Knowing that this was a loaded question, Turing quickly proposed an alternative: can a machine imitate a human so successfully that it could fool a human into believing it was human?

A judge would communicate with another human and a machine (both hidden) through transferring text messages (to eliminate the limitations of audio processing at the time).

If after a reasonable period of time, the judge was unable to determine which candidate was human and which was the machine, the test would be successful. This has since become known as the “Turing Test.”

Turing (who died tragically in 1952) would have turned 100 next year. He predicted that machines would be able to pass the test 30% of the time in the year 2000.

His prediction turned out to be overly optimistic. Ray Kurzweil (considered a technology optimist) now pegs the date of successfully passing the Turing Test at 2029.

Regardless of the date, understanding natural language represents one of the most significant challenges facing artificial intelligence. In the next few articles, I’ll be looking at some of the people tackling the challenge and look at how Google and other search engines currently process language.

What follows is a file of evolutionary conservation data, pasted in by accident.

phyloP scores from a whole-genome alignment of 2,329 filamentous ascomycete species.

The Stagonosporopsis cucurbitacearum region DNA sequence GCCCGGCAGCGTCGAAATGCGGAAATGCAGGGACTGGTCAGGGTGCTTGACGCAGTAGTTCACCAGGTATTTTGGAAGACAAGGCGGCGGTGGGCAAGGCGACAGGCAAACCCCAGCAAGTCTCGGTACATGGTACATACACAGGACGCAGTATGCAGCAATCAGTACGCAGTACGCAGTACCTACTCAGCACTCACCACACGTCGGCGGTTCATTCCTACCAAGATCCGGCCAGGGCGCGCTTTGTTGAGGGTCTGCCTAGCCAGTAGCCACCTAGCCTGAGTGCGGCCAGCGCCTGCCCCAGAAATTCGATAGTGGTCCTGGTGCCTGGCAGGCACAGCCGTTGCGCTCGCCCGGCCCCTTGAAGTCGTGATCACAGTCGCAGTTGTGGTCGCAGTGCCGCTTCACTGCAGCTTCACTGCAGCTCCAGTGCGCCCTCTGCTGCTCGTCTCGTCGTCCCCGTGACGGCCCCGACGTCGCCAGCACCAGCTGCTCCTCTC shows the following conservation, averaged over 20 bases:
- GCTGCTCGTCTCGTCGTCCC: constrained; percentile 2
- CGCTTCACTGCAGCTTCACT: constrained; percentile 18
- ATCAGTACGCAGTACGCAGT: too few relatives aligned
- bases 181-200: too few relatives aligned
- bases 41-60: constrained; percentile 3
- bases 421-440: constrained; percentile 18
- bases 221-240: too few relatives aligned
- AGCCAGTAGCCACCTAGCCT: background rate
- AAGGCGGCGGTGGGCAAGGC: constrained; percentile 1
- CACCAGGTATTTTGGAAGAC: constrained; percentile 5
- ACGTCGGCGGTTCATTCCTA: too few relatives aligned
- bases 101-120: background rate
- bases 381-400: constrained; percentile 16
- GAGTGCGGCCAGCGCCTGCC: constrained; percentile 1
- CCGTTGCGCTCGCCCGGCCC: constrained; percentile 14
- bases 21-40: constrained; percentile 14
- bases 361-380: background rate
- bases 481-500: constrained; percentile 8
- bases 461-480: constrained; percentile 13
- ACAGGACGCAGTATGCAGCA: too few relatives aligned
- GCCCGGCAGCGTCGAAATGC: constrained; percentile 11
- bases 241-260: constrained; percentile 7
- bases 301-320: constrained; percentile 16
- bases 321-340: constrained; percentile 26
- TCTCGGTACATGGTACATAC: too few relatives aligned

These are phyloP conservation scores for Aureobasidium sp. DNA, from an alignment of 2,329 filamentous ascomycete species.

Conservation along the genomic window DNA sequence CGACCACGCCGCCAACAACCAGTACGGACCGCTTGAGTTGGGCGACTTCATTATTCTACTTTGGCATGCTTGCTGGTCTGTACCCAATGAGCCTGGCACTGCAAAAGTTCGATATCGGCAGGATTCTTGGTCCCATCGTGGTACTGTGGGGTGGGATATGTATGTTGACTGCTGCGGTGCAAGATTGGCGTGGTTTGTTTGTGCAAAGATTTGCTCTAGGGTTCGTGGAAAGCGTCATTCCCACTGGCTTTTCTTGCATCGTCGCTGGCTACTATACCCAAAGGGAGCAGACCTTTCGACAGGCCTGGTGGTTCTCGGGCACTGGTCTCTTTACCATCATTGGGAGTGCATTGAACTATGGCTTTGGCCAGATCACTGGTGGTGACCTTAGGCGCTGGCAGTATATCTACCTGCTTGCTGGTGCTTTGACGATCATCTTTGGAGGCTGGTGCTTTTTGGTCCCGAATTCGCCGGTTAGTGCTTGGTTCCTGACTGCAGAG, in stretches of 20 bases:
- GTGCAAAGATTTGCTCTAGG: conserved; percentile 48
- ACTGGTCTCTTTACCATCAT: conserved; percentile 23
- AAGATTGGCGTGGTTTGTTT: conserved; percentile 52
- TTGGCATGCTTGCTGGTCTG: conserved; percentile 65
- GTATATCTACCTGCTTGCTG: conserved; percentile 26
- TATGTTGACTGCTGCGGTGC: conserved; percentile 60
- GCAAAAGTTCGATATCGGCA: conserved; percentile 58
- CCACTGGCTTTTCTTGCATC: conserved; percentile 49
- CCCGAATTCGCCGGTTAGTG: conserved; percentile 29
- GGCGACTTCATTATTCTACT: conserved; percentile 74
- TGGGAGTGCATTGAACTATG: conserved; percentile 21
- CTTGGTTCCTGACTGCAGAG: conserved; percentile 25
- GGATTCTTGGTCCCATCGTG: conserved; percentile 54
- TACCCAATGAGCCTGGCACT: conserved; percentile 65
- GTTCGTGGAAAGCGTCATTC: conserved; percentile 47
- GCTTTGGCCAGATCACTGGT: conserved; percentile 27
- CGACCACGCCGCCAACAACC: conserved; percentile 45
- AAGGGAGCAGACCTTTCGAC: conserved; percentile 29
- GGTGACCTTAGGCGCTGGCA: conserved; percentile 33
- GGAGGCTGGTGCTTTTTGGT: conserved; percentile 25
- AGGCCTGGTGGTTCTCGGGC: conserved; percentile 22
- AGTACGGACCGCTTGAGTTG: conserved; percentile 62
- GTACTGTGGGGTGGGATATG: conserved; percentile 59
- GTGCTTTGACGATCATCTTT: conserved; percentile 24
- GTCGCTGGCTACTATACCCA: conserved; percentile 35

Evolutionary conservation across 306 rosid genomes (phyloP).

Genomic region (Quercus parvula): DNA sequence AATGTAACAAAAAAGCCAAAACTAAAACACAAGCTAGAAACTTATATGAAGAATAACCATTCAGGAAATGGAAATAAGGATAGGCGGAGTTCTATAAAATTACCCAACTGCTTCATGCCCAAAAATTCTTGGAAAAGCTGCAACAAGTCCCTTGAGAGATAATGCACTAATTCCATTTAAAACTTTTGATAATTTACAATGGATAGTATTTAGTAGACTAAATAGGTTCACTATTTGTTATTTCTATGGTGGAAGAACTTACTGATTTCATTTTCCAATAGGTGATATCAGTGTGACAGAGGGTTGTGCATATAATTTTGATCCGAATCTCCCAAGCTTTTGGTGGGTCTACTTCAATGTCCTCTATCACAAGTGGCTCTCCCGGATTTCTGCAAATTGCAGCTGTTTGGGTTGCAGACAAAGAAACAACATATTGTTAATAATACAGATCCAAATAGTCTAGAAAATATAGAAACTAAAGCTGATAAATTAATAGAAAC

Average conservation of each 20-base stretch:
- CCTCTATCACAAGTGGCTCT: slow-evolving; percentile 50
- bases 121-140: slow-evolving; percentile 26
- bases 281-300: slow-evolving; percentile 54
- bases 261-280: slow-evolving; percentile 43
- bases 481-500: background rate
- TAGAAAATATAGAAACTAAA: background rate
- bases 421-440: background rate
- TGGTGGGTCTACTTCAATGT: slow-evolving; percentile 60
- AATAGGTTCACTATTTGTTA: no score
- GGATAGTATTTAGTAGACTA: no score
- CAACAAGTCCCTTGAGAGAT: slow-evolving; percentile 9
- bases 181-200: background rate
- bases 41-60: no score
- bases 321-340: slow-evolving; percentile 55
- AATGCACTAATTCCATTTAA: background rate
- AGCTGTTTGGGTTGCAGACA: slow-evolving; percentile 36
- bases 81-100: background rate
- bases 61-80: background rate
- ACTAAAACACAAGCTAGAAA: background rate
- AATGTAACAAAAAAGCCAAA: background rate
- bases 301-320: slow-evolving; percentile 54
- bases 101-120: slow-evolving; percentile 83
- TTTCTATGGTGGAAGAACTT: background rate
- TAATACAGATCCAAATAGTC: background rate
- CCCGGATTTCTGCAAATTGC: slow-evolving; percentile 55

We’ll see why the current approach to “natural language processing” still falls far short of the bar set by Turing. And we’ll explore why solving the challenge is so important to the future of computing.

By the way, I really am rather ambivalent towards Jaguars of all sorts. This introduces an entirely new challenge in communicating with machines. We don’t always say what we mean. I’ll explore that as well.

Opinions expressed in the article are those of the guest author and not necessarily Search Engine Land.

Related Topics: Channel: Content | Search & Usability

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About The Author: is CEO of Enquiro, a search marketing firm that produces search engine user eye tracking studies and other research.

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  • http://deliberateambiguity.typepad.com Mark Johnson

    Nice article, though I respectfully disagree that “I” is not ambiguous. Imagine the following dialog:

    “Shelia said, ‘I don’t care if he goes.’ Her mother said, ‘I do.’”

    In the first quote, “I” refers to Shelia; in the second, “I” refers to her mother. Though “I” only has one meaning, it’s referent is difficult to determine.